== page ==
Conclusion of job demands: Lower levels of work pressure increased the likelihood of an employee being a member of the “high well-being/low performance” profile. Furthermore, while differences between specific profiles were found, it appeared that greater work pressure was generally associated with the two higher well-being and (top) performance profiles. With regards to role conflict, it was found that employees with less role-conflict have a higher likelihood of having one of the three high well-being profiles in comparison to the two low well-being profiles. Surprisingly, when the three high well-being profiles are viewed in turn, it seems that having greater role conflict increases the chances of being in the “high well-being/top performance” profile.
The primary results of the analyses are also summarized in Figure 2.

4. Discussion

The aim of this study was to increase our understanding of how organizations can create jobs that are sustainable from the perspectives of both employee well-being and job performance. To do so, we first used LCA to identify well-being and performance profiles. Five energy-related employee well-being and job performance profiles emerged from the data. These profiles differed on quantitative and qualitative grounds. Specifically, we found three profiles that differed quantitatively (1. low well-being/low performance, 2. high well-being/high performance, and 3. high well-being/top performance) and two profiles that differed qualitatively (4. low well-being/medium performance and 5. high well-being/medium performance). As each profile consisted of a substantial proportion of our sample (between 12.1% and 30.4%), these outcomes support the existence of relevant and theoretically meaningful energy-related employee well-being/performance profiles.
Second, we explored whether two job demands and seven resources predicted well-being/performance profile membership. Most notably, having more learning opportunities, autonomy, and social support from colleagues and less role-conflict increased the likelihood of an employee being in one of the three high well-being profiles. Having more role clarity, performance feedback, and autonomy each increased the chances of being a member of the high- or top-performance profiles. Furthermore, employees with low work-pressure were typically in the “high well-being/medium performance” profile, while employees who perceived little communication had a higher likelihood of being in the “low well-being/low performance” profile than in the other profiles. In general, though, communication and social support from the manager did little to differentiate our profiles. In sum, these findings indicate that job demands and resources relate differently to employee well-being/performance profiles.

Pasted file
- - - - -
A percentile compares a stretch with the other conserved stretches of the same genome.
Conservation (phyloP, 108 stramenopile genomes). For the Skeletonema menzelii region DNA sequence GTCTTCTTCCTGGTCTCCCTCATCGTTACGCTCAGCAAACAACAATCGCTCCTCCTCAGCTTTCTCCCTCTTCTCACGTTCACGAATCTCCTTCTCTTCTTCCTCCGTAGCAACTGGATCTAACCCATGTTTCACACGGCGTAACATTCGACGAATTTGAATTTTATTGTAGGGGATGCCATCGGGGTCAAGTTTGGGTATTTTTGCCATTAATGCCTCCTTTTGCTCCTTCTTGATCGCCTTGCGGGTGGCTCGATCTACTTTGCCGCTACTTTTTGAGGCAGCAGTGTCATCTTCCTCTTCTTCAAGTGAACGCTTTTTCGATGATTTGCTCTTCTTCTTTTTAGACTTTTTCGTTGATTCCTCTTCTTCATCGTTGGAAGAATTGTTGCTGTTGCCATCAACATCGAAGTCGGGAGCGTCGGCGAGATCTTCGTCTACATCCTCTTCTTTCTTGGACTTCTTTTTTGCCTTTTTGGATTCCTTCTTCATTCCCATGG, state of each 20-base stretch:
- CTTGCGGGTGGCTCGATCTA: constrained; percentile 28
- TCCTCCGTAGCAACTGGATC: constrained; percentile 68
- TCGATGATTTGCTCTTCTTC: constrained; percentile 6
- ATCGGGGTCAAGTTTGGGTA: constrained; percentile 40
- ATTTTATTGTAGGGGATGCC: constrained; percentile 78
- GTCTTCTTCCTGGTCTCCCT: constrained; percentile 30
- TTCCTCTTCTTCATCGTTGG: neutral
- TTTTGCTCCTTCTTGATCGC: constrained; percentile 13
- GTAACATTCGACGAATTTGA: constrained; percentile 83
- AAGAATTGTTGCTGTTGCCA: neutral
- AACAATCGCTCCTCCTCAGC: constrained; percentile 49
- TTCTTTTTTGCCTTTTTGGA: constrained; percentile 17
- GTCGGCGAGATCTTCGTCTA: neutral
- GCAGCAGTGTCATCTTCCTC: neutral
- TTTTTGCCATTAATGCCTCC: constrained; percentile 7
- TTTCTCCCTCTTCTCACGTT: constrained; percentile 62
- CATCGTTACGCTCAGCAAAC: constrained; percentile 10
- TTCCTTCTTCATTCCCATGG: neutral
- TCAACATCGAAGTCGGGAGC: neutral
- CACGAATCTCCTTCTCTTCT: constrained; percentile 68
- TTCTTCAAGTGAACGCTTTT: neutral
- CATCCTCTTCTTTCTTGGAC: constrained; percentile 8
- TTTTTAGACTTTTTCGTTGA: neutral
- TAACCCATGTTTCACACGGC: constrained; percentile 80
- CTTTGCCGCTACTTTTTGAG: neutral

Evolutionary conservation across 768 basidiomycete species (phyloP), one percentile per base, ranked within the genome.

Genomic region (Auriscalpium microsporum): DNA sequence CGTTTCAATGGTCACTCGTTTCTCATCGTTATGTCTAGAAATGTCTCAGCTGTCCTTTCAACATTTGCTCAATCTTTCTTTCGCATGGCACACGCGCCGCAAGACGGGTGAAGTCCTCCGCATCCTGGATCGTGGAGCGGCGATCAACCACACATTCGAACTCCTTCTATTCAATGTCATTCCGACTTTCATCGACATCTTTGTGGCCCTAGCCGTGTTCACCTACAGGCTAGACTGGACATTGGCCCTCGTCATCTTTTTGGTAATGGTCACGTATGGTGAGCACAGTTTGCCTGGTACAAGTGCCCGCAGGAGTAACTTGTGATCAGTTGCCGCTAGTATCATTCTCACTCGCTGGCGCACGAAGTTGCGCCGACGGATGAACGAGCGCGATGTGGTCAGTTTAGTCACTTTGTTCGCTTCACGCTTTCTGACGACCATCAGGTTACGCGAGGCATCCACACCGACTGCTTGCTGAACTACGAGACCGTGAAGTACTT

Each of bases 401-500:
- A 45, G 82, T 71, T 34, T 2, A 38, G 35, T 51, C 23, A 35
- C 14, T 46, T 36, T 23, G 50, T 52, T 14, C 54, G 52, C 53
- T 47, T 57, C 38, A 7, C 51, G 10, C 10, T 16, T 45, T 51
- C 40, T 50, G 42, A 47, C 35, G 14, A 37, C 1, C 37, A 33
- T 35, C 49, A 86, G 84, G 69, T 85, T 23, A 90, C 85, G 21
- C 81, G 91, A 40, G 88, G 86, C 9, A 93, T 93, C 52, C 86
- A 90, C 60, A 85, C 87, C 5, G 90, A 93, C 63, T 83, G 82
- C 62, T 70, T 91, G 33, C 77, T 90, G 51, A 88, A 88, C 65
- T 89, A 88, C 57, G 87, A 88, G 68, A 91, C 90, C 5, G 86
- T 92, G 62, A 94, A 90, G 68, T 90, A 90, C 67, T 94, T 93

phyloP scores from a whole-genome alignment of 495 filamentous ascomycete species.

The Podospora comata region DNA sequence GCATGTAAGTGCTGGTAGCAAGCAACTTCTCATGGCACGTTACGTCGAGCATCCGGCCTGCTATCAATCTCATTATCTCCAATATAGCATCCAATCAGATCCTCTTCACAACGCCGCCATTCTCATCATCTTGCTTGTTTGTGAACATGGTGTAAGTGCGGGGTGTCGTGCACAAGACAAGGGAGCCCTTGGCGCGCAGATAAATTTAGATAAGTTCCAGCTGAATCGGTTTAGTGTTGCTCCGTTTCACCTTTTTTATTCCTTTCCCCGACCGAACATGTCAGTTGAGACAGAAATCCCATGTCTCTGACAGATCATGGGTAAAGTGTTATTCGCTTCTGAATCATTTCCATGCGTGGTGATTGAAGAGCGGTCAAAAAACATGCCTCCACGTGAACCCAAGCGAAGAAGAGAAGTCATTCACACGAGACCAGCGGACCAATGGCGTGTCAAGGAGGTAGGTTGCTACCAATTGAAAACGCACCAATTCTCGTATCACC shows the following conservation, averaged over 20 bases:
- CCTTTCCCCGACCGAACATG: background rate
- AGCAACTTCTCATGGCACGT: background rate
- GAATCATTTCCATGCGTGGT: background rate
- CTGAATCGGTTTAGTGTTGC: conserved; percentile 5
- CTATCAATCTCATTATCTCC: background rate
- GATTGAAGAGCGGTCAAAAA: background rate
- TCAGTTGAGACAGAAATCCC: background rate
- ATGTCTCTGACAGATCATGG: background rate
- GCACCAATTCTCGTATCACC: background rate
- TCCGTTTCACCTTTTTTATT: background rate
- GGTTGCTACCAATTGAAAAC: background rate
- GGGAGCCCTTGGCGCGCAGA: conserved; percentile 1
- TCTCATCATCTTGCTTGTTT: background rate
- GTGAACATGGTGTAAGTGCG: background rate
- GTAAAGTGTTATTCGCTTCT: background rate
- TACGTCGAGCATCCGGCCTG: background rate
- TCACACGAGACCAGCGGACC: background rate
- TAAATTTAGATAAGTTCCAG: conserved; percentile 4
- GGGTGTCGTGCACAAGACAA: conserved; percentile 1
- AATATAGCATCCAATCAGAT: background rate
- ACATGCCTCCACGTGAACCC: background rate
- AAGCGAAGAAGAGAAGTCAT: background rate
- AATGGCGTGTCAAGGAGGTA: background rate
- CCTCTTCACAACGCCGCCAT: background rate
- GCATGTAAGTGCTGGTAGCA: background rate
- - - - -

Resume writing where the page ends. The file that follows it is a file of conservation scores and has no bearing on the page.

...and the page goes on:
Although to the best of our knowledge, this is the first study of job performance and positive (vigor) and negative (exhaustion) energetic well-being indicators, the profiles that we found are mostly consistent with previous findings on performance/well-being at work profiles. While focusing upon performance in combination with positive well-being indicators, other researchers have similarly found low well-being/low performance and high well-being/high performance profiles together with low well-being/high performance and high well-being/low performance profiles [10,11,12]. In contrast to those results, our findings indicate that there may be an additional fifth profile for employees who show superior job performance over the high/high profiles. This “high well-being/top performance” profile consisted of a substantial part of our sample (16.2%). In addition, while our findings do not suggest qualitative differences between the positive and negative well-being indicators, other scholars who have focused exclusively on well-being profiles have found qualitative different patterns [14,15]. For example, Salanova, Del Líbano, Llorens, and Schaufeli [14] note that, aside from high well-being and low well-being profiles, employees who have high energy while working but derive no pleasure from it (e.g., workaholics) also exist. In contrast, a recent study by Benitez, Peccei, and Medina [13] only found quantitative differences between positive and negative well-being indicators (e.g., low/low and high/high profiles). Although vigor and emotional exhaustion were not found to be highly correlated, in line with Schaufeli, Salanova, González-Romá, and Bakker [28], this does call into question the benefits of including multiple well-being indicators in a study of well-being/performance profiles. As we only included energetic well-being indicators in our model, future research is needed to consider other types of well-being (e.g., stress, meaningfulness) and determine whether the inclusion of different well-being indicators helps to identify profiles from a qualitative perspective.